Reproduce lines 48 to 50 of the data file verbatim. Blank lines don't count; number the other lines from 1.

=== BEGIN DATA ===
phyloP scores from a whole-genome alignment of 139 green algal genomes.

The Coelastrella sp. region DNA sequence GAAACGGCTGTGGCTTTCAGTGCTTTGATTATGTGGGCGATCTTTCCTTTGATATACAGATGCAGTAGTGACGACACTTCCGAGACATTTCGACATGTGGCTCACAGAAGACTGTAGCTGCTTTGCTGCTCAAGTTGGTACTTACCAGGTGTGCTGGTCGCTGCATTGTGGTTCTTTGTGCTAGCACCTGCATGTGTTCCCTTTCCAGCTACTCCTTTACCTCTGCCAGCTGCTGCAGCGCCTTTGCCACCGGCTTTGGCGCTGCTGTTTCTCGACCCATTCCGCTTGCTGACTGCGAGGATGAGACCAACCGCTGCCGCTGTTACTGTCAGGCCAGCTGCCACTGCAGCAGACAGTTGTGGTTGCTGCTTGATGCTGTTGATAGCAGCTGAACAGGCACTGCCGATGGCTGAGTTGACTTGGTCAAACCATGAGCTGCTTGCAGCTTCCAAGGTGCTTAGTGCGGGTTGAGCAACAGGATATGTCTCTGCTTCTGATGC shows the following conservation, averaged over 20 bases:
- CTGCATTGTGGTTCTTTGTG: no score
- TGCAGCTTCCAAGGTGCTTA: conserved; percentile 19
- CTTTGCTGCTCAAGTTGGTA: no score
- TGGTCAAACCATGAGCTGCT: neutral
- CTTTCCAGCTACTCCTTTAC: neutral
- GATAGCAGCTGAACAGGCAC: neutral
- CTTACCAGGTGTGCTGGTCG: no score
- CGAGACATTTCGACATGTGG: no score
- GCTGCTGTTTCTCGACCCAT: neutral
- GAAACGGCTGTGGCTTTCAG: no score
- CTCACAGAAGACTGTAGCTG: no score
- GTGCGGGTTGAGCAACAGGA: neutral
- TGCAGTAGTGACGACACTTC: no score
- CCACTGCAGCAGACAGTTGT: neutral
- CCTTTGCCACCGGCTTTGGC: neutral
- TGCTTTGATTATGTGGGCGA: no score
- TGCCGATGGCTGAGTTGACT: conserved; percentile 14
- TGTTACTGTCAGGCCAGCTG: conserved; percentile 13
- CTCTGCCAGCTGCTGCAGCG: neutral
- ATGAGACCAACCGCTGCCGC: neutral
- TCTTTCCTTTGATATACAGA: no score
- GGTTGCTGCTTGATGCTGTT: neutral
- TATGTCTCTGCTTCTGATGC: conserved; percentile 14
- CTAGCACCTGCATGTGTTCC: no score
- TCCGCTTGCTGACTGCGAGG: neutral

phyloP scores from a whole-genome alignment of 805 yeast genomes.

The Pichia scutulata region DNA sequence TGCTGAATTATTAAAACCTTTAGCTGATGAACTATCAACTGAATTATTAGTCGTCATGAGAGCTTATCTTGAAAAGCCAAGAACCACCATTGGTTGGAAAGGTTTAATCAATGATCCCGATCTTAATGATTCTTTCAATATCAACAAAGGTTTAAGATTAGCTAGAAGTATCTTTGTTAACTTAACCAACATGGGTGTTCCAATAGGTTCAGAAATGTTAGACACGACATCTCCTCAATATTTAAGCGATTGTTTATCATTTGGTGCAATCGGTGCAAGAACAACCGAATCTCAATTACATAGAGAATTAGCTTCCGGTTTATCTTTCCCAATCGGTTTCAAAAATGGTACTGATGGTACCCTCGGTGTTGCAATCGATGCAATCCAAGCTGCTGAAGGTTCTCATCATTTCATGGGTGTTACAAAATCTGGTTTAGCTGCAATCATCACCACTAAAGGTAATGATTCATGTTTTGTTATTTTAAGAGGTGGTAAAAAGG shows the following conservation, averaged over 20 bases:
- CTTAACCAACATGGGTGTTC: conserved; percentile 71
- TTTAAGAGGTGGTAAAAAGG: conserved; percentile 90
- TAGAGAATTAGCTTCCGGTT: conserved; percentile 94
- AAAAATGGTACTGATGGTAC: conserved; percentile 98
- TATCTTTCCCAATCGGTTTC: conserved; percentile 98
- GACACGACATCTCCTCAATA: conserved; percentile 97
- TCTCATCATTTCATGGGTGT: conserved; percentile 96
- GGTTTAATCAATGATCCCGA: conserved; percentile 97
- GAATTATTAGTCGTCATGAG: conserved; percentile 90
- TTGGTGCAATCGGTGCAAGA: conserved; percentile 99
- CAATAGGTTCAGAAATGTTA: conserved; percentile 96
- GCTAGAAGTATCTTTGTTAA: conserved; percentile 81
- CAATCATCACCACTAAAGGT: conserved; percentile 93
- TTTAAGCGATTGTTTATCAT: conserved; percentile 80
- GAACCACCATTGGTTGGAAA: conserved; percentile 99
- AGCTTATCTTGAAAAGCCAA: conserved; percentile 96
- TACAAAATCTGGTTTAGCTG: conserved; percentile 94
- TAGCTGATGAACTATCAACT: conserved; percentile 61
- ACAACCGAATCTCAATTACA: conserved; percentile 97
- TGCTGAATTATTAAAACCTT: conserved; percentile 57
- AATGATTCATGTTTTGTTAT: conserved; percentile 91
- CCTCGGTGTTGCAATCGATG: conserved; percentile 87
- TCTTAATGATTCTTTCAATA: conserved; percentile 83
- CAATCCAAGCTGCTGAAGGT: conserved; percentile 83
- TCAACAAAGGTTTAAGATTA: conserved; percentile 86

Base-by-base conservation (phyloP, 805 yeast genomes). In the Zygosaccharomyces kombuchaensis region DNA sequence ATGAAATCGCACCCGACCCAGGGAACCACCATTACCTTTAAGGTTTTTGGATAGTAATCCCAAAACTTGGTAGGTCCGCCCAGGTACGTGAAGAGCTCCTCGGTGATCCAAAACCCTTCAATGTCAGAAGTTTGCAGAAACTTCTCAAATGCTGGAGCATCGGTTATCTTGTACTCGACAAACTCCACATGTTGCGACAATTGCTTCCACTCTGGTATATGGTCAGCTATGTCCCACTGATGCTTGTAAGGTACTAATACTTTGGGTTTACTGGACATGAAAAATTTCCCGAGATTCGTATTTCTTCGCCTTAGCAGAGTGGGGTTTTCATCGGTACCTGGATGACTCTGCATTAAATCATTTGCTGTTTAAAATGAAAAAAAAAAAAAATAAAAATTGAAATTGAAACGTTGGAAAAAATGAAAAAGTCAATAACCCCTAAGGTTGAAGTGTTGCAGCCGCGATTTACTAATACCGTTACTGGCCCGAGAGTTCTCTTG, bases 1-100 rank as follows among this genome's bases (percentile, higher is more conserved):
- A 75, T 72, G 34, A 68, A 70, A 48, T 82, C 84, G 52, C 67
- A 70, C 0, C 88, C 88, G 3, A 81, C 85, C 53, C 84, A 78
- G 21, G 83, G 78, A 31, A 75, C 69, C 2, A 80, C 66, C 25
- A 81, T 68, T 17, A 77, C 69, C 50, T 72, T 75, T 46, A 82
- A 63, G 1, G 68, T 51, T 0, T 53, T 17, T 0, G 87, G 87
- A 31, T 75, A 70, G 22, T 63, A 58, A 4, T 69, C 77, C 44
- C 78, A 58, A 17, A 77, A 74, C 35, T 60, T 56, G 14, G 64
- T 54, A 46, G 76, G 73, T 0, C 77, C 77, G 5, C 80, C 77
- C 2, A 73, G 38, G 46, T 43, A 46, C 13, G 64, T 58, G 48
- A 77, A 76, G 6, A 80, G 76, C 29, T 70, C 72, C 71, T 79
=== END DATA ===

- ACAACCGAATCTCAATTACA: conserved; percentile 97
- TGCTGAATTATTAAAACCTT: conserved; percentile 57
- AATGATTCATGTTTTGTTAT: conserved; percentile 91